Regulatory Commissars

Trump Bridles Obama's Water Power Grab Rules

The president has rolled back yet another of his predecessor's regulatory power grabs.

Jordan Candler · Sep. 13, 2019

For most people, getting fined millions of dollars or being thrown into the slammer because of some innocuous violation of federal water rules seems unfathomable. But this isn’t hyperbole. Thanks to the Obama administration, fines and/or imprisonment for violating the Clean Water Rule (a.k.a “Waters of the U.S.”) became a real possibility if you weren’t paying close enough attention to the onerous regulations it imposed. And that’s assuming paying close enough attention even mattered.

We documented one such case back in March 2017. At the time, a farmer by the name of John Duarte was handed a $2.8 million fine. His sin? Plowing and planting wheat on his own land, which was lodged in wetlands. The government concluded that Duarte had failed to obtain certain permits and was thus liable for nearly $3 million in punitive fees. This was in addition to the government’s blatantly ignoring agricultural exemptions.

It gets worse.

As The Daily Caller further reveals, “In a 2016 case … Navy veteran Joe Robertson was criminally prosecuted and served 18 months in prison because he dug ponds around his Montana home in the hopes of keeping wildfires at bay. The ponds were connected to a foot-wide ‘river,’ so the EPA determined that Robertson had been digging too close to ‘navigable water’ without a permit.”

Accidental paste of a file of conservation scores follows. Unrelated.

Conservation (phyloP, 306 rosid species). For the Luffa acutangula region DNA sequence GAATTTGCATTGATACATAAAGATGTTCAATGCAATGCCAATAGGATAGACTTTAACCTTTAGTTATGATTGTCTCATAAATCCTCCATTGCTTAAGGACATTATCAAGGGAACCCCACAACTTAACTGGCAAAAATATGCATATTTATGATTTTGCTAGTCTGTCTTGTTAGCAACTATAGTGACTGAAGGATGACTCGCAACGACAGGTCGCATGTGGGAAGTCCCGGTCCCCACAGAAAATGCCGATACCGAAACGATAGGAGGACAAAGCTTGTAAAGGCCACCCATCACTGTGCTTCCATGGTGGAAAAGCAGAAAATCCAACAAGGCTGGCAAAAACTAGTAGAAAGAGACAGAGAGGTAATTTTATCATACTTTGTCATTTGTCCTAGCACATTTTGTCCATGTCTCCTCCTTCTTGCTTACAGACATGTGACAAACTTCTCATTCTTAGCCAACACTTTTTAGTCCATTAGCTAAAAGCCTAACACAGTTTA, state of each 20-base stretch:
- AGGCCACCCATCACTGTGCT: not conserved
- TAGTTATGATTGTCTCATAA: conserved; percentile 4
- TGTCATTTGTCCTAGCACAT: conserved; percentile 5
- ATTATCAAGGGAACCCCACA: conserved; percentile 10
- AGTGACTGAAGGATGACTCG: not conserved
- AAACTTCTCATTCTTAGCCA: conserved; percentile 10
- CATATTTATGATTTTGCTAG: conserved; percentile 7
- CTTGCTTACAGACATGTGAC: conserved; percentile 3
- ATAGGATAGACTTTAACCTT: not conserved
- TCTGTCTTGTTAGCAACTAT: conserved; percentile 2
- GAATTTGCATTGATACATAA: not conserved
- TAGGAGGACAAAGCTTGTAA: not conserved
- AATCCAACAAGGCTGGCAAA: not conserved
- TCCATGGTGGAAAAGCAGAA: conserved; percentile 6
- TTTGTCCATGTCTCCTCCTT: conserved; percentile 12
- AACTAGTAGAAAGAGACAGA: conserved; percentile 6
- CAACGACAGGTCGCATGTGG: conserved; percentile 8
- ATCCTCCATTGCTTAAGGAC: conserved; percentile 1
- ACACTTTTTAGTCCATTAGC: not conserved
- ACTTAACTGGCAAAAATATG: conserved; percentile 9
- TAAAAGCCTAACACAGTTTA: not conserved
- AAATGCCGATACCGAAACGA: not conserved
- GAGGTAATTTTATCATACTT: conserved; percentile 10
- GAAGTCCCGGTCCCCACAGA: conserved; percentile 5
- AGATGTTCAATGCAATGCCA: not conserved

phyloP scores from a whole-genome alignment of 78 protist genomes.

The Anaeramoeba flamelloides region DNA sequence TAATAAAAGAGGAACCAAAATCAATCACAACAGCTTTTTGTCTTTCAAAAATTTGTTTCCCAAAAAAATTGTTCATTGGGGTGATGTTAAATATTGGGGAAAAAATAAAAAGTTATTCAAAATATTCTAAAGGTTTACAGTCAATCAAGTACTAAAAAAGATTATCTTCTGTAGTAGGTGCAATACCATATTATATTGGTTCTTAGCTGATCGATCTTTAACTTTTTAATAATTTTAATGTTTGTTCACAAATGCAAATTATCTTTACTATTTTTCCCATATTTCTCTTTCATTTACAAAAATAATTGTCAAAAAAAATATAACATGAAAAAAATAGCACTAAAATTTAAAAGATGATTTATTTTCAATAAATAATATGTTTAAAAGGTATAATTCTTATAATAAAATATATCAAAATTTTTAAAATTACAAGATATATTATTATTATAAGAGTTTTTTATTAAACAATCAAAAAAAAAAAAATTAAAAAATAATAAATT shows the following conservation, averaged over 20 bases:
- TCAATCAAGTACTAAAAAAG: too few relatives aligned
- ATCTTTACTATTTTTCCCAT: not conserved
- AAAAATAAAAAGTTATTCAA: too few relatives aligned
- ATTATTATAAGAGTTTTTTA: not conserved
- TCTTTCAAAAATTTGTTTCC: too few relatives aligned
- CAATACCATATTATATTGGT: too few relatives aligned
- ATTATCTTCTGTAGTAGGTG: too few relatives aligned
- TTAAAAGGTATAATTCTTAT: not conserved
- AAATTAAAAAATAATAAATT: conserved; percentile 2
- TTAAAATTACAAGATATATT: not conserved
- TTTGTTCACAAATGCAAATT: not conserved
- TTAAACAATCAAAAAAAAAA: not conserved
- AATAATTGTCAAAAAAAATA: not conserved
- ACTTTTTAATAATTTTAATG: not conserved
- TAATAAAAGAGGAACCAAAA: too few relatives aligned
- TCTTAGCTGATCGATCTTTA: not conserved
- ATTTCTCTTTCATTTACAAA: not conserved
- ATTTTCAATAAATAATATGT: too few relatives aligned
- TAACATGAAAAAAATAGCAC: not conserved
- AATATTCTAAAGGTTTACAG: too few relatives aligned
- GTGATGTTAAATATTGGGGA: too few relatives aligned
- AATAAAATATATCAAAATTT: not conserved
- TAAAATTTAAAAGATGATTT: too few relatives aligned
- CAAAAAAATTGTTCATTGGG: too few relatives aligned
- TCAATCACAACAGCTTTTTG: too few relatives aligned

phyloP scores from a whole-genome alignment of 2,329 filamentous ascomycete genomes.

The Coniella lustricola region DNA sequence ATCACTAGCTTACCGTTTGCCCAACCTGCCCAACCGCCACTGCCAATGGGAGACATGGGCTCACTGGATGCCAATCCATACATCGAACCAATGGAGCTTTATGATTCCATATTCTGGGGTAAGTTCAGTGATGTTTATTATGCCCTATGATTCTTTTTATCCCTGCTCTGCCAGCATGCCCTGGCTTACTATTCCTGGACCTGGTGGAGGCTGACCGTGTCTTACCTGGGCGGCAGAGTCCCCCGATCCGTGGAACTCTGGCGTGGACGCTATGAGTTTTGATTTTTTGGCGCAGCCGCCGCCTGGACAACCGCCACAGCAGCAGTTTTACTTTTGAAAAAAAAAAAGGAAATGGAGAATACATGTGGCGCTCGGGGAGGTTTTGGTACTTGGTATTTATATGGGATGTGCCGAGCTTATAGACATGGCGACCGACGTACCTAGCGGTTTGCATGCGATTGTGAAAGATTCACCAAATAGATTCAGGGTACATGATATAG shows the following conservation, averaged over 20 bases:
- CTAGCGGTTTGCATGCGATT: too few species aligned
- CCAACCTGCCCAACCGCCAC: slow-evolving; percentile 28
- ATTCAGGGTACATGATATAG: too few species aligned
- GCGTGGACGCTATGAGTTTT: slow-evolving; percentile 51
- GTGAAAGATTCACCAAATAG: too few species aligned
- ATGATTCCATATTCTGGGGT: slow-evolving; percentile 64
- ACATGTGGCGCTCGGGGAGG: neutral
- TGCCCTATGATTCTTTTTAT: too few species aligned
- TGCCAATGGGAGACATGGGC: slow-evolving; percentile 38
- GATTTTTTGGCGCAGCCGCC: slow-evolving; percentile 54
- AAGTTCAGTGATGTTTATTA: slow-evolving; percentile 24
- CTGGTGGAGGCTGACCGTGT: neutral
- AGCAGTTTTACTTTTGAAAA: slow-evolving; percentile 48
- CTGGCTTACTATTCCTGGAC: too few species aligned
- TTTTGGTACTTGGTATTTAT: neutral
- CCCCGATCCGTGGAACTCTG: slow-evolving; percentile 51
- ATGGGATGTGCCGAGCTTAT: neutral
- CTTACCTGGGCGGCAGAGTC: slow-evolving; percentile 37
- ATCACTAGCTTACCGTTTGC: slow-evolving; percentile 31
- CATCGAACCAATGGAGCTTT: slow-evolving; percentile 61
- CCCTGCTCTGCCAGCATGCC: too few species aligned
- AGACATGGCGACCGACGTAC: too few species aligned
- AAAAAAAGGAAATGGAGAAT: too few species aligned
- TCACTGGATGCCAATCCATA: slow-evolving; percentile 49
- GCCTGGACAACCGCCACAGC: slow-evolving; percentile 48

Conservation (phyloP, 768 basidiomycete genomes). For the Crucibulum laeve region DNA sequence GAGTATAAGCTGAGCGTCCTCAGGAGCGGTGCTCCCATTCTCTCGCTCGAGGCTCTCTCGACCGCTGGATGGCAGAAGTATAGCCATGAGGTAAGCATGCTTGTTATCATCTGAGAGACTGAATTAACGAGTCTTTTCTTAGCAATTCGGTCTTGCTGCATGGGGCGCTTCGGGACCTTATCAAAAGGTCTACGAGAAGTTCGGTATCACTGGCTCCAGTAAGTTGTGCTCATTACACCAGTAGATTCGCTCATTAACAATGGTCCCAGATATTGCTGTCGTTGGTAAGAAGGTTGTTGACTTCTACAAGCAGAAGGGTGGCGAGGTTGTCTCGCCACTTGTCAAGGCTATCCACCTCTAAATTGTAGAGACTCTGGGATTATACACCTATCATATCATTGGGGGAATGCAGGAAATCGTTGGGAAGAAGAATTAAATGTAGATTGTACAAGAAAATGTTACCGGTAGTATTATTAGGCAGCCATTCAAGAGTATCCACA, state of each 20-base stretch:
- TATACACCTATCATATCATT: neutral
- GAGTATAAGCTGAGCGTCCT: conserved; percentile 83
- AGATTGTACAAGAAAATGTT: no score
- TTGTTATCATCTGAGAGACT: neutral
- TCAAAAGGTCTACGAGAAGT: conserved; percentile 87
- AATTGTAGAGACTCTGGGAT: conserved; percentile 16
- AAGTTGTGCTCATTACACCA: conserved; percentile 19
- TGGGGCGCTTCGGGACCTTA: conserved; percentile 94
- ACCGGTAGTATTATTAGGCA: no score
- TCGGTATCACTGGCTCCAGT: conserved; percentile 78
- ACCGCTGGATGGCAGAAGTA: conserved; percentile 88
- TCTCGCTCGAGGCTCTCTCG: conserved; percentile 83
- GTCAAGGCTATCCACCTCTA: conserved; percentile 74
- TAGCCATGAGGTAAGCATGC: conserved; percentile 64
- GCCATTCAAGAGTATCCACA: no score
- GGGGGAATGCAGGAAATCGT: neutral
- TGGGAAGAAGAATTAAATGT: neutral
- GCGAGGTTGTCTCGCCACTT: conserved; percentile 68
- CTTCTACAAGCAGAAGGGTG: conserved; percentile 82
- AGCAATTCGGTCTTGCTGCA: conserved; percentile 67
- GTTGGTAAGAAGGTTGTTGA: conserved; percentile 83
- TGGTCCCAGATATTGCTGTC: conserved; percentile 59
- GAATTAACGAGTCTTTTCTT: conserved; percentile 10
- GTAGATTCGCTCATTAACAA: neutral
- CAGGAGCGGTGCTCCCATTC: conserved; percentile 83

Thankfully, sanity is being restored.

According to an op-ed published Thursday by EPA Administrator Andrew Wheeler and Army for Civil Works Assistant Secretary R.D. James, “Today, EPA and the Department of the Army will finalize a rule to repeal the previous administration’s overreach in the federal regulation of waters and wetlands. This action officially ends an egregious power grab and sets the stage for a new rule that will provide much-needed regulatory certainty for farmers, home builders, and property owners nationwide.”

In other words, the rule is being compressed into what Wheeler and James say is “one standard that can advance economic development and environmental protection.” Obviously, ensuring that our water remains clean is a noble endeavor. But undermining property rights through onerous regulation isn’t the way to achieve it.

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